CB: Yes and no. I thought prices would start to move, but not quite as quickly as they have. This provided a tailwind for juniors. In June, I stated that the move higher in lithium junior miner share prices was over and based on share price returns, this has proven to be correct (though the call was a little early).
The value creation in lithium mining has moved from discovery to execution. This means that the investible universe of lithium plays is dramatically smaller than what currently exists.
INN: Were there any surprises that affected lithium that the market was not expecting?
JL: After many years of false starts, I think the rate of growth in battery was a surprise to many. If you look at the supply, demand and price projections of a company like Macquarie you can see that big names still have a hard time getting the lithium story correct.
AB: It was a lack in raw material expansion really that had the biggest impact. It certainly increase demand, particularly inside China. Unlike many of these things, China doesn’t have its own domestic resources. It relies on imports. Consumers need much more material and–in essence–the supply, either from Australia and brine resources in South America, which weren’t able to expand at the regular industry meeting.
CB: The rapid price increases were really the story of 2016. Also, Donald Trump’s victory in the US presidential election took many by surprise though it remains to be seen how this affects the whole clean energy ecosystem
INN: What do you think was the biggest news in the lithium market?
JL: In 2016, the “new normal” in pricing was definitely the big story especially when the CEO of the world’s largest lithium company talked about rapidly rising prices as an aberration. Given I was personally selling lithium hydroxide at over $25/kg to customers Albemarle (NYSE:ALB)and FMC (NYSE:FMC) couldn’t supply, it was clear to me that the market was not “in balance”. It took SQM’s more transparent reporting of prices quarter over quarter in 2016 to validate what I was saying.
AM: Looking at the lithium sector as a whole, it was good to see what we’ve been saying about these materials for a number of years now and the issues that the markets are going to have to resolve. We’ve seen some of what that can lead to this year. It’s opened a lot more people’s eyes to the issues in the battery supply chain that needs to be overcome if the industry wants to expand. I think it will serve a lot to learn some lessons from what’s happened with this year.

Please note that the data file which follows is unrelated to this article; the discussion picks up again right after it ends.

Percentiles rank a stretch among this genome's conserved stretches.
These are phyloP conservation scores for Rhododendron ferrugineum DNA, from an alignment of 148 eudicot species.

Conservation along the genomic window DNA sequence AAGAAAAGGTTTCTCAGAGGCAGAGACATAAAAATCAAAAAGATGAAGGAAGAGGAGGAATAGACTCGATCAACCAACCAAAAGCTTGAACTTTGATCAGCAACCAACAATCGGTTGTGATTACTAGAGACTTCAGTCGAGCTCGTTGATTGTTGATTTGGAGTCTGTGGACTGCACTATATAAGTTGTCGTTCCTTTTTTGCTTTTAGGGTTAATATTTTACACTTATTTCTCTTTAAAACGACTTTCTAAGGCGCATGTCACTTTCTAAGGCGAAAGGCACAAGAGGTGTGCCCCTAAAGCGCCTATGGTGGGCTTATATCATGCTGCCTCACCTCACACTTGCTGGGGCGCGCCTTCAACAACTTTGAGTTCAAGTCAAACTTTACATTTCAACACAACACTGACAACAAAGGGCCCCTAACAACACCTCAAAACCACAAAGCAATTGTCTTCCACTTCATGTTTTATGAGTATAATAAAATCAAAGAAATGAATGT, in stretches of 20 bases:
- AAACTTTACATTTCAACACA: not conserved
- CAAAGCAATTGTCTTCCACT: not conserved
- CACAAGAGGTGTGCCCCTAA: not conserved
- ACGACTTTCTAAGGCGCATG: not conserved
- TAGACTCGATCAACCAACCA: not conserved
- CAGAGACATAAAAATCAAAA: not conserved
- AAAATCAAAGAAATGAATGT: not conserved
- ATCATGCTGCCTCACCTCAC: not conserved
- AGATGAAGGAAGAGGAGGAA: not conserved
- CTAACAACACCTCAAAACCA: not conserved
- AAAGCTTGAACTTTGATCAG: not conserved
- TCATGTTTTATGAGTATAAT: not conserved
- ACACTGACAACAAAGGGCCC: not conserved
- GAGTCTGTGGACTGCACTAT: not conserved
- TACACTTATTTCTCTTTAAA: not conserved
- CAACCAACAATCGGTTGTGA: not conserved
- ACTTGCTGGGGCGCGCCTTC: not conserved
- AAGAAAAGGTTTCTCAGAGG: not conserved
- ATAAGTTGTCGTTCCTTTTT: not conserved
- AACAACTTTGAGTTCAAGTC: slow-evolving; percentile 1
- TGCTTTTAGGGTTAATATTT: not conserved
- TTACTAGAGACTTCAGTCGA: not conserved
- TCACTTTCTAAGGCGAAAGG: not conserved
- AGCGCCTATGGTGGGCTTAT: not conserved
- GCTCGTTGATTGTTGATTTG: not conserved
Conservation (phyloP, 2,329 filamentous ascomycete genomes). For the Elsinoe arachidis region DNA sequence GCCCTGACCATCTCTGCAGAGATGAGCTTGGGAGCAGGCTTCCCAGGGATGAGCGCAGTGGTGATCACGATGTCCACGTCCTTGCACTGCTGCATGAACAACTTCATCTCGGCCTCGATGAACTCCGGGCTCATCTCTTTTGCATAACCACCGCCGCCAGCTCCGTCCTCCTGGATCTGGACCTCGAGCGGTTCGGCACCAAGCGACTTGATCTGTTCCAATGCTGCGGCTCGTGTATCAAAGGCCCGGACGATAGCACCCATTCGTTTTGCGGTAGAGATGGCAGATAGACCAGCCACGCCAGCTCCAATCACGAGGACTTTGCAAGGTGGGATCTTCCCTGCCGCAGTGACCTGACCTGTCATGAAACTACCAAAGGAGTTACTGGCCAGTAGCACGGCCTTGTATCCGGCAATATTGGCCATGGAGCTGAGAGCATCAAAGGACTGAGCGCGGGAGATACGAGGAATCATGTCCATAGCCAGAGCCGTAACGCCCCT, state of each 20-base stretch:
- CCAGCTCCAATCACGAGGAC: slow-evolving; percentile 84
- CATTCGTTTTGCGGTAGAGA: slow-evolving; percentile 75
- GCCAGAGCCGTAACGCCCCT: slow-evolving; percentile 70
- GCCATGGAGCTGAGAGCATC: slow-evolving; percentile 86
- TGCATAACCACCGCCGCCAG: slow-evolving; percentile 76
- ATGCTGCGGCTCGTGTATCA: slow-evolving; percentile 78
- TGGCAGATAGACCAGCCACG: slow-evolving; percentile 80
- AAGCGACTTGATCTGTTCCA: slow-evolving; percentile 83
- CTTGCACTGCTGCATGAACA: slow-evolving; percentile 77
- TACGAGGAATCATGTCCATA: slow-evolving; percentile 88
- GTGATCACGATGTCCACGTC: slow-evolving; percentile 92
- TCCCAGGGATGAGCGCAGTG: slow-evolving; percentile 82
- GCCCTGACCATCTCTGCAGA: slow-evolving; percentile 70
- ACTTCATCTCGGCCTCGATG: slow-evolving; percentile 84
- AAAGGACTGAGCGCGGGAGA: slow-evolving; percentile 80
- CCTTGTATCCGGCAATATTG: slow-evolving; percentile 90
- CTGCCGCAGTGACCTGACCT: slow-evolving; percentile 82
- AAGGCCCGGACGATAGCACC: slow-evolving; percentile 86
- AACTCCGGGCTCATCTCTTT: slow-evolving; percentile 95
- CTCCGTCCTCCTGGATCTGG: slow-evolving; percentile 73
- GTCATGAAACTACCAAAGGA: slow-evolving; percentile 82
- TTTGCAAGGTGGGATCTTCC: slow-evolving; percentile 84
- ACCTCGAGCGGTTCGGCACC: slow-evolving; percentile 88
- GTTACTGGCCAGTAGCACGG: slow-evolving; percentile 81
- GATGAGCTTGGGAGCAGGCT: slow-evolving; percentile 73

CB: Chinese companies securing off takes from juniors and major lithium producers such as ALB, FMC, and SQM all announcing aggressive capacity expansions. This was driven by the clear need for a secure supply of material (on the part of the Chinese) as well as strong top line and EBITDA growth (on the part of the major producers). Based on recent statements by ALB management, it looks like they are trying to almost become a pure play lithium producer as the growth prospects in their other businesses pale in comparison to that of lithium.
For better or worse, Telsa’s announcement of the Model 3 and the large number of reservations as well as the merger of SolarCity (NASDAQ:SCTY) was also significant.
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Securities Disclosure: I, Jocelyn Aspa, hold no direct investment interest in any company mentioned in this article.
Editorial Disclosure: The Investing News Network does not guarantee the accuracy or thoroughness of the information reported in the interviews it conducts. The opinions expressed in these interviews do not reflect the opinions of the Investing News Network and do not constitute investment advice. All readers are encouraged to perform their own due diligence.